Bankruptcy Court Resolves Another Dispute Between Sports Authority And Consignment Vendors

Sports Authority had a problem as it wound down business at its first batch of stores closed after it filed for bankruptcy protection: they hadn’t sold everything, and needed to either leave merchandise behind for landlords to deal with, or send it back to vendors. The problem was that the vendors and the company’s lenders disagreed on who should get the proceeds of selling that merchandise: the vendors it belonged to, or the lenders who are supposed to get paid as the bankrupt sporting goods retailer sells everything off.

Sports Authority didn’t own everything in its stores: some merchandise was provided to the retailer on consignment, and the retailer would keep part of the sale price only if it sold. Liquidating everything from merchandise to the fixtures on the walls has led to a dilemma for the retailer: they could send that consignment merchandise back, but lenders counted on making some money from the sale of those items.

Vendors, meanwhile, worried that Sports Authority’s lenders would put liens on the merchandise before it was returned, and that the lenders would want to be paid before the merchandise was handed over.

The compromise reached back at the beginning of the chain’s bankruptcy involved piles of winter gear that was still sitting around in April. The retailer came to an agreement that it would sell that merchandise and give the suppliers 60% of the proceeds, rather than shipping it back.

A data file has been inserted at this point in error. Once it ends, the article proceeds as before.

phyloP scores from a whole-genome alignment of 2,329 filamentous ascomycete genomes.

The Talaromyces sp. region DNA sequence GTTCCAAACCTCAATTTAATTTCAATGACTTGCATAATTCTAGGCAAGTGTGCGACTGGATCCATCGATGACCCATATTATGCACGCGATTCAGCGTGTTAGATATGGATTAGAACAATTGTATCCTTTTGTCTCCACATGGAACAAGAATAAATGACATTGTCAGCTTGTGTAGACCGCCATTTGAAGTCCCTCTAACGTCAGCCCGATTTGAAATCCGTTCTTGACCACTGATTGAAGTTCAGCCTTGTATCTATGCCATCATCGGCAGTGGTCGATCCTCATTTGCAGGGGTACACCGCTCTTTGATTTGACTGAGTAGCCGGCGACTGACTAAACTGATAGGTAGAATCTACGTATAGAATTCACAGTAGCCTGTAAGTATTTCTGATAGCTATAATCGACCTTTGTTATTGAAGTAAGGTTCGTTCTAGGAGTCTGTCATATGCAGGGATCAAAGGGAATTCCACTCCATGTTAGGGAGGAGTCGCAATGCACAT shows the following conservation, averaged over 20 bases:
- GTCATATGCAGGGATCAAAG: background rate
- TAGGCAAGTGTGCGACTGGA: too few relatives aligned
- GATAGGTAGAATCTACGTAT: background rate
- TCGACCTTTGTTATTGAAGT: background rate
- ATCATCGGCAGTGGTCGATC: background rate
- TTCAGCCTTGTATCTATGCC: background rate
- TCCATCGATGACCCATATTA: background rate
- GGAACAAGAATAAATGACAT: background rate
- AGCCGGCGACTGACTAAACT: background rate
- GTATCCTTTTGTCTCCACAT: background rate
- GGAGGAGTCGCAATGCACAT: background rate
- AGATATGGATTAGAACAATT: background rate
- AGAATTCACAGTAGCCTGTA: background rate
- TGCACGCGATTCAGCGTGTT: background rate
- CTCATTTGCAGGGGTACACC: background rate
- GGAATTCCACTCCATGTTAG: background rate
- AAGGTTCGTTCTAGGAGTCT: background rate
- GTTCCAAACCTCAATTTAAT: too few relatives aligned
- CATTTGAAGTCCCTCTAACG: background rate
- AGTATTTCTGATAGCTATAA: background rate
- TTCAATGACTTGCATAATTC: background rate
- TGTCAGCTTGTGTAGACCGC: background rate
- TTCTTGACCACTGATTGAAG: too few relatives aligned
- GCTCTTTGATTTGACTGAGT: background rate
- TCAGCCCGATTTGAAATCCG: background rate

When Consumerist visited a liquidating Sports Authority store in Syracuse, NY that has now closed, we found lots of cold-weather gear for sale. Even in upstate New York, there isn’t much demand for snow gear by Memorial Day weekend.


Instead of sending back a lot of outdated merchandise, the store and its vendors agreed to just sell the merchandise and hold the proceeds in escrow:m an outside account that would be released to the vendors at a future date. That was the agreement before the company decided to liquidate all of its stores, though.

This week, the bankruptcy judge approved [PDF] the retailer’s proposal to pay out pre-set percentages of sale prices to vendors whose consignment merchandise is still sitting in stores. By doing that, the lenders at least get some money back on merchandise.

Items that were sold before the judge approved this motion will be paid out at the percentage agreed to in the vendors’ original agreements with Sports Authority. Items sold afterward will get a pre-set percentage that differs by company.

The items that would have been left behind in now-abandoned stores will either be transferred to another liquidating store to be sold, or picked up by the vendor, according to the vendor’s wishes.

Sports Authority Reaches Settlement Over Consignment Vendor Claims [SportsOneSource]

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